English translation: Hôpital Cochin. In 1780, the parish priest of St. Jacques du Haut-Pas, Jean-Denis Cochin, founded with his personal fortune, a hospice for the relief of the needy: he built south of the Champ-des-Capucins a building to house 38 beds. They especially looked after the careers of workers, subject to a thousand ills and daily accidents. Nearby, the Noviciat des Capucins in the Rue du Faubourg Saint-Jacques in 1785 was transformed into a hospital for men with venereal diseases. They were all completely rebuilt between 1904 and 1917, and the new Hôpital Cochin absorbed the former venereal hospice. In the quarries in the hospital, a beautiful fountain carved in the eighteenth century still retains a monumental staircase.
27 rue Faubourg Saint Jacques, Paris, France
Anne Ridler, 1912-2001, poet, Vivian Ridler, 1913-2009, printer, lived here from 1948
14 Stanley Road, Oxford, United Kingdom
Texas Historical Marker #12922
General Ira C. Eaker. General Ira C. Eaker Ira Clarence Eaker was born April 13, 1896, in Field Creek, Llano County, Texas. In 1906, his parents, Young Yancy and Ladonia (Graham) Eaker, moved the family to the Eden area, where he and his brothers attended school. Eaker enlisted in the army on April 7, 1917, one day after the U.S. declared war on Germany. He was recruited into the army's early aviation program and continued his pilot training through the war, after which he commanded a squadron in the Philippines. There he helped devise an aircraft level instrument, which was further developed by the Air Corps Materiel Division. In 1926-27, Eaker served as a pilot in the Pan American Goodwill tour. He also conceived and tested innovative flight procedures. During the 1930s, he earned a journalism degree and graduated from the Army Command and General Staff School in Kansas. At the outbreak of World War II, Eaker was sent to England to organize and oversee the U.S. 8th Army Air Force Bomber Command, coordinating efforts with the Royal Air Force in round-the-clock bombing of Germany's war works. He sometimes accompanied his men, believing a commander should know what his troops face in combat. He commanded the 8th Army Air Force and later the Mediterranean Allied Air Forces. Near war's end, he served at the Pentagon as Deputy Commanding General of the Army Air Forces. Eaker retired in 1947 and worked for Howard Hughes and then for Douglas Aircraft Company, from which he retired in 1961. He launched a newspaper column a few years later and involved himself in military commentary for the rest of his life. Remembering his foundation in Eden and his Eden classmates, he returned here often for family and community events. The recipient of more than 50 awards and decorations, including knighthood in England and a U.S. Congressional Gold Medal as "aviation pioneer and air power leader," he died August 6, 1987. (2003) #12922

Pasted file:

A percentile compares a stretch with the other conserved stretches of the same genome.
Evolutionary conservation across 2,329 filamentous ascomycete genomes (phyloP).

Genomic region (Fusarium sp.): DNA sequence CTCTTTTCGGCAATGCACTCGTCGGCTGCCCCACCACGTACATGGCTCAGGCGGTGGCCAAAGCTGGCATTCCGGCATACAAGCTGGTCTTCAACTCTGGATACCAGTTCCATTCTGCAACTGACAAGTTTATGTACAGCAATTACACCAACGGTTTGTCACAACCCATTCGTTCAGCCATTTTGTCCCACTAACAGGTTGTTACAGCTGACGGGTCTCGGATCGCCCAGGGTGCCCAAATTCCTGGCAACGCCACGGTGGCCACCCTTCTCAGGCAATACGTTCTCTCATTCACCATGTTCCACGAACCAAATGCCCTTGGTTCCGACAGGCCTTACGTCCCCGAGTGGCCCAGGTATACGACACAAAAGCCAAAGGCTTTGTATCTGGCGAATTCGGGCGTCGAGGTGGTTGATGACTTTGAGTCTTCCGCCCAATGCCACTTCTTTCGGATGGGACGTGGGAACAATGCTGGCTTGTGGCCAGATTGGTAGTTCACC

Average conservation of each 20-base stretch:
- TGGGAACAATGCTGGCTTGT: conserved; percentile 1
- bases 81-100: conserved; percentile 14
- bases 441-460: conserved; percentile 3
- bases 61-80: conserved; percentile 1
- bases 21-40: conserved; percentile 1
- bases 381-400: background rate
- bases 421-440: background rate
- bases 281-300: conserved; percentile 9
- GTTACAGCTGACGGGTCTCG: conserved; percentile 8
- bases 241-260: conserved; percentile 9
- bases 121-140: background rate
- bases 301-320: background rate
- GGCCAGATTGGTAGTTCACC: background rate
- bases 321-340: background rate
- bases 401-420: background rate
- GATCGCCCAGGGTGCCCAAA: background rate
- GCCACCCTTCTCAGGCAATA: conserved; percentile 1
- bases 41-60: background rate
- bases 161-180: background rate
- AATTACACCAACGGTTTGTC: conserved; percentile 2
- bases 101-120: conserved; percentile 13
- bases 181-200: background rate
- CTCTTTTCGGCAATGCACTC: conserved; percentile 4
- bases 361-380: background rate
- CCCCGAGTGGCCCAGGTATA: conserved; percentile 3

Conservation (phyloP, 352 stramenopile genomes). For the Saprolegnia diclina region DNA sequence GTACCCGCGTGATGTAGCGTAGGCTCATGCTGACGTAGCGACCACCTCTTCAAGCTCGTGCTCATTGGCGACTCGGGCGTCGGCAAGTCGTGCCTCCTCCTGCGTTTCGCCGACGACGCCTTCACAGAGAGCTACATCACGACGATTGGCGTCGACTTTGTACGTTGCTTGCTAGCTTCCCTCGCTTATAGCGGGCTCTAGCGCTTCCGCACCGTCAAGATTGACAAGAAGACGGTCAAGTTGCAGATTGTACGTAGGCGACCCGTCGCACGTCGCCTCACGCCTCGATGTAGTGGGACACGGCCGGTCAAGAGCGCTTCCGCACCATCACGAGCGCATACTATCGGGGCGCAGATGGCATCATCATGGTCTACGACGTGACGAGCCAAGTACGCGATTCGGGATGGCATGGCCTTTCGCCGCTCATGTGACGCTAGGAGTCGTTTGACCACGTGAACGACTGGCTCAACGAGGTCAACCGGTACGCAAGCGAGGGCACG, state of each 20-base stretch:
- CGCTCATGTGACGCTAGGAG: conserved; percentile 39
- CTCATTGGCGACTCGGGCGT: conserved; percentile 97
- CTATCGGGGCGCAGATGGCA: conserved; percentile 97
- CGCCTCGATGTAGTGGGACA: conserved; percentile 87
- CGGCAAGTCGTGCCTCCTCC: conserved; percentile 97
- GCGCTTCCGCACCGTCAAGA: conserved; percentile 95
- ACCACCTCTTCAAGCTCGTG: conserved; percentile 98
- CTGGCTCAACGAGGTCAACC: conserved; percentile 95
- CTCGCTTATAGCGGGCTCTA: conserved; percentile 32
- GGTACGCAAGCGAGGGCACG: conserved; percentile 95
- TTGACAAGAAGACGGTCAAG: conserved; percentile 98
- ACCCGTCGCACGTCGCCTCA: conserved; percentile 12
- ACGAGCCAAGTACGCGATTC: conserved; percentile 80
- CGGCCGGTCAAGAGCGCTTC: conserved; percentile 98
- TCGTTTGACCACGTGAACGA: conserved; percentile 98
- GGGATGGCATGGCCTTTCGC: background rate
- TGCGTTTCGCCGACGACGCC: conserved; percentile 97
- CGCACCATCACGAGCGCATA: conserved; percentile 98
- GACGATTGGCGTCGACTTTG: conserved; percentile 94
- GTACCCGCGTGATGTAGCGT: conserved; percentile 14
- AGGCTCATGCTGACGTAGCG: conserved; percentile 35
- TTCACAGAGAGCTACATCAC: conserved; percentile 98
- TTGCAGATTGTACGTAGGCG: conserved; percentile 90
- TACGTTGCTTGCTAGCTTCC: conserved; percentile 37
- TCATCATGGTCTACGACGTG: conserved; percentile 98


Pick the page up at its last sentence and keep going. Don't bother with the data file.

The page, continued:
?, Eden, TX, United States
In questa casa nacque Francesco Saverio Gargiulo Maestro giurista accademico scrittore di opere insigni del supremo collegio Napolitano lustro e decoro. Il popolo di Sorrento di cui fu splendida gloria con patrio orgoglio pose MDCCCXL - MDCCCCXXII
Piazza Francesco Saverio Gargiulo, Sorrento, Italy
This building was originally a coffee shop circa 1720. And also the site of the fishermen's mission hut
Two Lifeboats Hotel, 2 High Street, Sheringham, Sheringham, United Kingdom
Kentucky Historical Marker #546
Fort Mitchel. Near here stood old Ft. Mitchel, erected Oct. 1861. Scene of several skirmishes between CSA forces under Gen. Henry Heth and USA troops under Gen. Lew Wallace September, 1862. Major anchor in a line of seven forts defending Cincinnati. They ran along hills around Covington about 10 miles, from Bromley, on river to west, east to river near Ft. Thomas. Dedicated October 15, 1964.
Dixie Highway, Ft. Mitchell, ,